The final piece is our Accounts.detail snippet, shown in Listing 2.4↓. We start off with some boilerplate calls to match to locate the Account to be viewed, then we define some vars to hold state. It’s important that they’re vars so that they can be captured by the entryTable, updateStartDate, and updateEndDate closures, as well as the AJAX form fields that we define. The only magic we have to use is the SHtml.ajaxText form field generator (Chapter 11 on page 1↓), which will turn our update closures into AJAX callbacks. The values returned from these callbacks are JavaScript code that will be run on the client side. You can see that in a few lines of code we now have a page that will automatically update our Expense table when you set the start or end dates!
Our AJAX Snippet
package com.pocketchangeapp.snippet
import ... standard imports ...
import com.pocketchangeapp.model._
import com.pocketchangeapp.util.Util
class Accounts {
  def detail (xhtml: NodeSeq) : NodeSeq = S.param("name") match {
    // If the "name" param was passed by the browser...
    case Full(acctName) => {
      // Look for an account by that name for the logged in user
      Account.findByName(User.currentUser.open_!, acctName) match {
        // If an account is returned (as a List)
        case acct :: Nil => {
          // Some closure state for the AJAX calls
          // Here is Lift’s "Box" in action: we are creating
          // variables to hold Date Boxes and initializing them
          // to "Empty" (Empty is a subclass of Box)
          var startDate : Box[Date] = Empty
          var endDate : Box[Date] = Empty
          // AJAX utility methods. Defined here to capture the closure
          // vars defined above
          def entryTable = buildExpenseTable(
            Expense.getByAcct(acct, startDate, endDate, Empty),
          def updateStartDate (date : String) = {
            startDate = Util.parseDate(date, Util.slashDate.parse)
            JsCmds.SetHtml("entry_table", entryTable)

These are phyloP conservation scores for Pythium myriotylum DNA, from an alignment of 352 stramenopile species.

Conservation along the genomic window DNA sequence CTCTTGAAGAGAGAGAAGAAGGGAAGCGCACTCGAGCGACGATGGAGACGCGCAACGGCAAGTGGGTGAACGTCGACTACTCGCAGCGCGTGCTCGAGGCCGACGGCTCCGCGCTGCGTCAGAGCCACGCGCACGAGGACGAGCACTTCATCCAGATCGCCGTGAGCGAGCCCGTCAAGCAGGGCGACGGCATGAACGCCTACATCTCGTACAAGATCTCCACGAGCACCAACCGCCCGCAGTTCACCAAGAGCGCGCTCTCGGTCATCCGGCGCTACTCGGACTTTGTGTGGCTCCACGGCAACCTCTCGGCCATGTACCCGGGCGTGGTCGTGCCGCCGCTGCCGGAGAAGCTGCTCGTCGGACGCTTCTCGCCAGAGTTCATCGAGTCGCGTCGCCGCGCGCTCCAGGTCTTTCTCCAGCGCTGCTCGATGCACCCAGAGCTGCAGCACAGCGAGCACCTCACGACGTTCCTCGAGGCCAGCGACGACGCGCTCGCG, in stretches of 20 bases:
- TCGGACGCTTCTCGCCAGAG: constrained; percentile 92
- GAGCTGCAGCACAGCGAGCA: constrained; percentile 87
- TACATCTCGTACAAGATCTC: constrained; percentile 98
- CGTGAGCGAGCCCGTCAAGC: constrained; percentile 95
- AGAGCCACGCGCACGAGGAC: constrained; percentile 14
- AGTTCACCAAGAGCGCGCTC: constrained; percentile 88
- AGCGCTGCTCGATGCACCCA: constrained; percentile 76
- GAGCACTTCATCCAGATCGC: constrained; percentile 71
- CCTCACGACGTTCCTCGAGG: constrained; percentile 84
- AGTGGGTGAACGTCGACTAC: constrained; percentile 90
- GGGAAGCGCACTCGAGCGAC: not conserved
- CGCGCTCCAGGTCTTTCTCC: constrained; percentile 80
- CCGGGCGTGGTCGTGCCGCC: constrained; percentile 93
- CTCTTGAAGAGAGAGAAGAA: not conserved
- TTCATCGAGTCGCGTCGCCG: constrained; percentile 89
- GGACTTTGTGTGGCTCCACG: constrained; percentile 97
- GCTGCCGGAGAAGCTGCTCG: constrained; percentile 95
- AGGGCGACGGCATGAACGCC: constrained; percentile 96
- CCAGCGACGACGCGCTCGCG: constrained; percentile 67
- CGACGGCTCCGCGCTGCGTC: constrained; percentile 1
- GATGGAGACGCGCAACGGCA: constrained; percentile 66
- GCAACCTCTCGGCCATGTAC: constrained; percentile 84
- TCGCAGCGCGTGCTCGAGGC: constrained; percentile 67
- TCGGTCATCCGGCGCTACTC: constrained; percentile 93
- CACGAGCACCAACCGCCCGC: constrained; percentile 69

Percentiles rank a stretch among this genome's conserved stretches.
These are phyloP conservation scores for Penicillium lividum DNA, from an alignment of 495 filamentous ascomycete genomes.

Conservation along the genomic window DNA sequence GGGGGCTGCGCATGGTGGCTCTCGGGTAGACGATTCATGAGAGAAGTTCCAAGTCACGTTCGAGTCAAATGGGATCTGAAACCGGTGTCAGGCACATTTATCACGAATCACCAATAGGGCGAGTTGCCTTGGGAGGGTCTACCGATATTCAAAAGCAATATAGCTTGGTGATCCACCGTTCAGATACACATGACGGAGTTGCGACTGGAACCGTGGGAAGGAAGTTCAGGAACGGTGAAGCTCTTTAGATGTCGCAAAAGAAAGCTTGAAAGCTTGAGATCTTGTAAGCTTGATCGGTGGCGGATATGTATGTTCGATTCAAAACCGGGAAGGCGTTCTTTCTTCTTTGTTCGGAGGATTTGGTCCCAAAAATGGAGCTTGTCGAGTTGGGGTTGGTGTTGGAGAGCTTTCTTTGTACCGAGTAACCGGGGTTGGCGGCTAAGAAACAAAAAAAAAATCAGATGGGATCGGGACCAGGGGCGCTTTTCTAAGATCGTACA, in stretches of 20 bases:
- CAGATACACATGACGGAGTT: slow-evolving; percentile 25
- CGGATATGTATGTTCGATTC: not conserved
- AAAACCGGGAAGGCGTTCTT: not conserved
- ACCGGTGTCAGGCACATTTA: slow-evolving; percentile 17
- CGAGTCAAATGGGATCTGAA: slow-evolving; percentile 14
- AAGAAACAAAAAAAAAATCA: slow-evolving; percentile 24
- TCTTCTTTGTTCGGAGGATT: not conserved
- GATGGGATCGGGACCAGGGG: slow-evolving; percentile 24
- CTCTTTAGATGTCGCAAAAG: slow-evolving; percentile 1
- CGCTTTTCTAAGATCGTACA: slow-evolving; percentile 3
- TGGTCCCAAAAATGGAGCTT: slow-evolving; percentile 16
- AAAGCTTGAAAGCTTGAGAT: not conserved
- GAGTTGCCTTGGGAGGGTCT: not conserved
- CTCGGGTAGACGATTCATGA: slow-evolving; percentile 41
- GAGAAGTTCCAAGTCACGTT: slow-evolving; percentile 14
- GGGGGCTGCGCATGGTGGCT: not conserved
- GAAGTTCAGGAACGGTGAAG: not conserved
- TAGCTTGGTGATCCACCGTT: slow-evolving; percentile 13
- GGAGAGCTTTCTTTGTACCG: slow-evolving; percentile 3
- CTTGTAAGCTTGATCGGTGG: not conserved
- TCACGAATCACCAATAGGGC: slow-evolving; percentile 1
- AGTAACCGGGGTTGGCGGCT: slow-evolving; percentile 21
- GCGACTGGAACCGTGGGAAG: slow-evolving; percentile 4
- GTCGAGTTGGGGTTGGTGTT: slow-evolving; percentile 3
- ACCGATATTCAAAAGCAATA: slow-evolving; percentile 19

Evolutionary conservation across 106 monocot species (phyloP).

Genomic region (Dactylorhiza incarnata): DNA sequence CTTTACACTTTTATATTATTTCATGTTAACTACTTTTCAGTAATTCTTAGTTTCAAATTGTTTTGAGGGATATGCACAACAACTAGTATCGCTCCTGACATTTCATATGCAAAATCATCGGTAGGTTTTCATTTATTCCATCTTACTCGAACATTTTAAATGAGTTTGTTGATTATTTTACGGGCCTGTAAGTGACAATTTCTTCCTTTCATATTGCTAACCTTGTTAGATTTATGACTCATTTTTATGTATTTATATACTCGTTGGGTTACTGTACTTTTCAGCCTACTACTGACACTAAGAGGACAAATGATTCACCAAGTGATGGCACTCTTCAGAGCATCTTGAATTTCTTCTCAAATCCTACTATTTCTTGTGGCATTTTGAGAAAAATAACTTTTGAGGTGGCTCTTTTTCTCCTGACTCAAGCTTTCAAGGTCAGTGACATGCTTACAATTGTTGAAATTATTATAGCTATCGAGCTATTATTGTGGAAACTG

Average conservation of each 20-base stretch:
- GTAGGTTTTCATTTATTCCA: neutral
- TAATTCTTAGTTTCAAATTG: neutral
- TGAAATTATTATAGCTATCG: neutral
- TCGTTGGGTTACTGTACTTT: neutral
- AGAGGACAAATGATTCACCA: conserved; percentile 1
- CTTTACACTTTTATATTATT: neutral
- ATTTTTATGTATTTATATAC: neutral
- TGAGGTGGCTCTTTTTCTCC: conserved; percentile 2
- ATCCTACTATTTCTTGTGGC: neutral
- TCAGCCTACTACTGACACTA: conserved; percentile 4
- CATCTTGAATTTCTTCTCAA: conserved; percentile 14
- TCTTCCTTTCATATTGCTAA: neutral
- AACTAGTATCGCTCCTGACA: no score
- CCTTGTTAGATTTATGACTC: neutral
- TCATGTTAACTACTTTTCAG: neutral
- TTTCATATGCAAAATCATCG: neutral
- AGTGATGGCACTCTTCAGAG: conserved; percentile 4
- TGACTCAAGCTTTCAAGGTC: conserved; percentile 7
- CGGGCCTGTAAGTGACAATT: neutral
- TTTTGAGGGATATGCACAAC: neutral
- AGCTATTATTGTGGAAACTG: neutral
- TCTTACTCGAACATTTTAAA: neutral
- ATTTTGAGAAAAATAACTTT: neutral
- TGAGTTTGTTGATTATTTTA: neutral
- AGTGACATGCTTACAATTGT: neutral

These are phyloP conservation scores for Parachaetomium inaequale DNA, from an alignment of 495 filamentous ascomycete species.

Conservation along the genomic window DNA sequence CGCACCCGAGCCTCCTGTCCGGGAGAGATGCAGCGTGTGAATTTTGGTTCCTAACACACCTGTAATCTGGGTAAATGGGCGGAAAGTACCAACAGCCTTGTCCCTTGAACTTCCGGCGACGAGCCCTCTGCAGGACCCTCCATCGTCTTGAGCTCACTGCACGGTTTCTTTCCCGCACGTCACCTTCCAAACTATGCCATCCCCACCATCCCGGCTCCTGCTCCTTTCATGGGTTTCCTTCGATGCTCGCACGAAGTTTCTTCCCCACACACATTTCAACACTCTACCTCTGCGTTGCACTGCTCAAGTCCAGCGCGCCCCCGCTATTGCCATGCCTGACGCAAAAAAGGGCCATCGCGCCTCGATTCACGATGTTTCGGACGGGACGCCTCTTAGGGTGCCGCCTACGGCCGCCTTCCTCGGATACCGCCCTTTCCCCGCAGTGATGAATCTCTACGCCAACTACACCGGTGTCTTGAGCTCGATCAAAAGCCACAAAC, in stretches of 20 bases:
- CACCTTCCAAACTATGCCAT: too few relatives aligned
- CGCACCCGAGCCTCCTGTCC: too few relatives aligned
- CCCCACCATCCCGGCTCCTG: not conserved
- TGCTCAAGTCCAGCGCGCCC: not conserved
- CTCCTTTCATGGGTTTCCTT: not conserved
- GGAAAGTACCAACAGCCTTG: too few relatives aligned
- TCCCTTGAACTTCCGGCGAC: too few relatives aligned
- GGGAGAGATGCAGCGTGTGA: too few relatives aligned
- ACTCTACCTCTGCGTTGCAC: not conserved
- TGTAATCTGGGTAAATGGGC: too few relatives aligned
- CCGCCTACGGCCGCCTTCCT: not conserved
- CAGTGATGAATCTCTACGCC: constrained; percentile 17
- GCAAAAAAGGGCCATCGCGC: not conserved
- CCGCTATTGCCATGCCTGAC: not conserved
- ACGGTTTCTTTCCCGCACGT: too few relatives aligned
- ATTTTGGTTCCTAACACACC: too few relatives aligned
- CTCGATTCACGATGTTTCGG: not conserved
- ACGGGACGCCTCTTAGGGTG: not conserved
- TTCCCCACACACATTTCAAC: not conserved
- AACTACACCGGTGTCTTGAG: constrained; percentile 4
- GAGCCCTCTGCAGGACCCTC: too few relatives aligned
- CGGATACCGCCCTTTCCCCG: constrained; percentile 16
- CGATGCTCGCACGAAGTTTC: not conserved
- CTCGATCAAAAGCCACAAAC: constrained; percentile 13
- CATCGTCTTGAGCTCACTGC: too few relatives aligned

def updateEndDate (date : String) = {
            endDate = Util.parseDate(date, Util.slashDate.parse)
            JsCmds.SetHtml("entry_table", entryTable)
          // Bind the data to the passed in XML elements with
          // prefix "acct" according to the map below.
          bind("acct", xhtml, 
            "name" -> acct.name.asHtml,
            "balance" -> acct.balance.asHtml,
            "startDate" -> SHtml.ajaxText("", updateStartDate),
            "endDate" -> SHtml.ajaxText("", updateEndDate),
            "table" -> entryTable)
        // An account name was provided but did not match any of
        // the logged in user’s accounts
        case _ => Text("Could not locate account " + acctName)
    // The S.param "name" was empty
    case _ => Text("No account name provided")

2.5 Conclusion

We hope that this chapter has demonstrated how powerful Lift can be while remaining concise and easy to use. Don’t worry if there’s something you didn’t understand, we’ll be explaining in more detail as we go along. We’ll continue to expand on this example app throughout the book, so feel free to make this chapter a base reference, or pull your own version of PocketChange from the git repository with the following command (assuming you have git installed):
git clone git://github.com/tjweir/pocketchangeapp.git
Now let’s dive in!
Up: Part I

(C) 2012 Lift 2.0 EditionWritten by Derek Chen-Becker, Marius Danciu and Tyler Weir